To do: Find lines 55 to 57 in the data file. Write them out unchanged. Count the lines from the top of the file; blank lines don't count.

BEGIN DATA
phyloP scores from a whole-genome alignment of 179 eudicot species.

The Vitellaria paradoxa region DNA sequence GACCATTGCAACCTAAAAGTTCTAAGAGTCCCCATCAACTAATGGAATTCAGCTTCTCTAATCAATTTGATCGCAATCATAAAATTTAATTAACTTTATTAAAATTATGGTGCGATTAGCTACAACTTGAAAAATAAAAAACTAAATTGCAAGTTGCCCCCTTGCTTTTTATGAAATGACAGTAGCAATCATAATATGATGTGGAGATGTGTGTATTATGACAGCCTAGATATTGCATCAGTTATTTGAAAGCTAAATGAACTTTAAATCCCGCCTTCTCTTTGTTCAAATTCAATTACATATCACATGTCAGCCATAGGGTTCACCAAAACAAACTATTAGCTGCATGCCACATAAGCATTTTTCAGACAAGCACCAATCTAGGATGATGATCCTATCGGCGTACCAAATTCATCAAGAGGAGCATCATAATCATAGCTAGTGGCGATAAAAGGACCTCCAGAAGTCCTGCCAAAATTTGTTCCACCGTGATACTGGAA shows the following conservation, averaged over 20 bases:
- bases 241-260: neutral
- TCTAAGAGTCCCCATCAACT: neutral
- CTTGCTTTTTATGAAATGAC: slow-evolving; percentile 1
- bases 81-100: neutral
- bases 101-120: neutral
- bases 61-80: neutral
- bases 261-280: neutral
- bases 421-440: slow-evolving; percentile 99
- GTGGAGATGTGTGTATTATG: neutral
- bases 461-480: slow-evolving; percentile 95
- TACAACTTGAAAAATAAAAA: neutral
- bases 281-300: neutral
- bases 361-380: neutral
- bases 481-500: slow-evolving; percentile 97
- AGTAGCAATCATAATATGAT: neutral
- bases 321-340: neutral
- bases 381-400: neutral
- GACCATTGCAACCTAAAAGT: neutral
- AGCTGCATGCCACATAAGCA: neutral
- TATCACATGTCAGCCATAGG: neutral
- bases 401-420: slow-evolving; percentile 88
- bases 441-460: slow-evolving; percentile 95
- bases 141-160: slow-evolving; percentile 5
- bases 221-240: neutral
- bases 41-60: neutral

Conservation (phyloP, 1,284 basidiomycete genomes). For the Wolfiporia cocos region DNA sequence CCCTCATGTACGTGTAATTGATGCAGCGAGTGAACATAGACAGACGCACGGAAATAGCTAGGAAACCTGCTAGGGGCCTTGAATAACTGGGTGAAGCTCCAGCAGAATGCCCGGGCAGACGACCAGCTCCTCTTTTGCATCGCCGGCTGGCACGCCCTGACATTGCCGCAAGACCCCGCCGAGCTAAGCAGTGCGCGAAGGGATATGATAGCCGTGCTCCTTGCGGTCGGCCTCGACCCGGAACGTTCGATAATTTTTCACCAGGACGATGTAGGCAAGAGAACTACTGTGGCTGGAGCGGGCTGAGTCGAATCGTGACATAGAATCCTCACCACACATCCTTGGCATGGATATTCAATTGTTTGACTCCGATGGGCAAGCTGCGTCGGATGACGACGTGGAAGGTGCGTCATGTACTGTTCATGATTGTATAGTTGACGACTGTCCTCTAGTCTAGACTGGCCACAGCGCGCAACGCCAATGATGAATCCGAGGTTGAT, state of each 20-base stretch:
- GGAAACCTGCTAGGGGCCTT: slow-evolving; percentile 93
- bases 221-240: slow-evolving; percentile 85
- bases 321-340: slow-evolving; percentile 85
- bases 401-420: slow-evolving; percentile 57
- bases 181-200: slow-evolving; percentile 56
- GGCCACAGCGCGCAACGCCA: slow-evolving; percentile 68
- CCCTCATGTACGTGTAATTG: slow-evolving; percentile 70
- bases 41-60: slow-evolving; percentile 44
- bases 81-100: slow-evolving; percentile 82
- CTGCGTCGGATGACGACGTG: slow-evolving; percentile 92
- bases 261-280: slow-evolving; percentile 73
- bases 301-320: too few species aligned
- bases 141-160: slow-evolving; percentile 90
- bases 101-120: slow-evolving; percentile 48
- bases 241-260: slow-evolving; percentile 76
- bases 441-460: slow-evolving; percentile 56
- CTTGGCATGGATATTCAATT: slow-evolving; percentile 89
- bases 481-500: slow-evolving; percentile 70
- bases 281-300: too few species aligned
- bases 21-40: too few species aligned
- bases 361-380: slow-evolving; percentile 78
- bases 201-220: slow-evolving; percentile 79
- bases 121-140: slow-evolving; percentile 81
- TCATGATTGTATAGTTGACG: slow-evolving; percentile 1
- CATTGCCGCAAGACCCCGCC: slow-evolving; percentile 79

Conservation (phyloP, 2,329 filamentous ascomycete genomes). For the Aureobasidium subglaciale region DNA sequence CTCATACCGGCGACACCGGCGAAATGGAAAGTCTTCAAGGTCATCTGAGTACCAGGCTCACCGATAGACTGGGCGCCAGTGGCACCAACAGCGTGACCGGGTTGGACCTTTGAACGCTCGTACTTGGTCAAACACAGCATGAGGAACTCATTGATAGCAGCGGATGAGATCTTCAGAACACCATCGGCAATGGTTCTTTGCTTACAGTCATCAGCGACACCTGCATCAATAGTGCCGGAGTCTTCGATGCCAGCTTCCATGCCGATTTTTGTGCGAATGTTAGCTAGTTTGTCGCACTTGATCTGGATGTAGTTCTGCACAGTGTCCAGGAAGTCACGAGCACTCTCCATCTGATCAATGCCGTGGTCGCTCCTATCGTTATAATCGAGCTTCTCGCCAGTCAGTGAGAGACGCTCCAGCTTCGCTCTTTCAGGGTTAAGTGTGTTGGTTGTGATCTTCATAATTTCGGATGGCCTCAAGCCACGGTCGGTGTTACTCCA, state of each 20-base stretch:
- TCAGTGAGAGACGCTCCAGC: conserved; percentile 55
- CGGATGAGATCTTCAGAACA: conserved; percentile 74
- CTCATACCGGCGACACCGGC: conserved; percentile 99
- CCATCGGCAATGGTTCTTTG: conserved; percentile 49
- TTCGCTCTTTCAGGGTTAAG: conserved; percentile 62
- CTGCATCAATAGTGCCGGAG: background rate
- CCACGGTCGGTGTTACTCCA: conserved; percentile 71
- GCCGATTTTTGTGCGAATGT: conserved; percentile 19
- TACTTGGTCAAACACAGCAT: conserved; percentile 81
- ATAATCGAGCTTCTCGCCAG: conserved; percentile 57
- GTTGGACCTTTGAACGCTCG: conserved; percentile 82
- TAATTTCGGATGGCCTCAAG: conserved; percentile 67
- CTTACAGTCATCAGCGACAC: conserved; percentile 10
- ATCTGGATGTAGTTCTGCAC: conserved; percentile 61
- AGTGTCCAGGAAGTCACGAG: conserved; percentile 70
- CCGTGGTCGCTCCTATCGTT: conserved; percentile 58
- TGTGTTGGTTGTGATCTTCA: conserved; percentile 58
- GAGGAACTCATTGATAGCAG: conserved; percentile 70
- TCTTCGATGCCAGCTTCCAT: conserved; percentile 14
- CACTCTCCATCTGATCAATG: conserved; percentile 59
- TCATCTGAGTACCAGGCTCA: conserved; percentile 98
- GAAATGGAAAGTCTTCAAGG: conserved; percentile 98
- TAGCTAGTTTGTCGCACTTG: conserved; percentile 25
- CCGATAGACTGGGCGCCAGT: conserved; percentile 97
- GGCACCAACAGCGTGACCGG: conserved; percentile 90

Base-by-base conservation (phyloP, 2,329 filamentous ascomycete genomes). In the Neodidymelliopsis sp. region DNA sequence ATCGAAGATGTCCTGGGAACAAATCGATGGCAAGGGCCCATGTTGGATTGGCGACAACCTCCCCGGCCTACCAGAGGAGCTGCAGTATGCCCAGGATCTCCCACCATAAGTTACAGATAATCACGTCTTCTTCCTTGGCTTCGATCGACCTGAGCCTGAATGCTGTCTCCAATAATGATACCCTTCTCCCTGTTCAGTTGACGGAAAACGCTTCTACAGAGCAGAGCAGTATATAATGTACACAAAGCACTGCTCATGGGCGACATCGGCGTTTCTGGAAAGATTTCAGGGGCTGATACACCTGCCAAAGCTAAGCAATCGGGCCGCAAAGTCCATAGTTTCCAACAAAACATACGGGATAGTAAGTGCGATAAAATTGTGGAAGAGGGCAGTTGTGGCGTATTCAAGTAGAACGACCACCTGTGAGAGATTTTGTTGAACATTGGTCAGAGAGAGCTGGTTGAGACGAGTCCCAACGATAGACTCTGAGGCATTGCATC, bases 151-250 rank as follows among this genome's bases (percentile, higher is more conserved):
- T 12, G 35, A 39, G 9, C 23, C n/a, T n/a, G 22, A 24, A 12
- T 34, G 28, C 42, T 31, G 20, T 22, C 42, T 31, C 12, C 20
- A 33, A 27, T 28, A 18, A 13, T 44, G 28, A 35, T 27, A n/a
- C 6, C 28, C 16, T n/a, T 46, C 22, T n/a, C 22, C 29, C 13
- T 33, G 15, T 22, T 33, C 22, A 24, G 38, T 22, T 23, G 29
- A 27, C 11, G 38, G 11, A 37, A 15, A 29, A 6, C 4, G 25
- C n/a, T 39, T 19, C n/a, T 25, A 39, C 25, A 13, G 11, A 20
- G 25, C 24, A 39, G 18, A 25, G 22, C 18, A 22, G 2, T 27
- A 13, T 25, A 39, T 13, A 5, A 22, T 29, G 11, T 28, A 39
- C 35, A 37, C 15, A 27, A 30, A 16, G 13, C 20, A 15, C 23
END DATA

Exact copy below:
- TCAGTGAGAGACGCTCCAGC: conserved; percentile 55
- CGGATGAGATCTTCAGAACA: conserved; percentile 74
- CTCATACCGGCGACACCGGC: conserved; percentile 99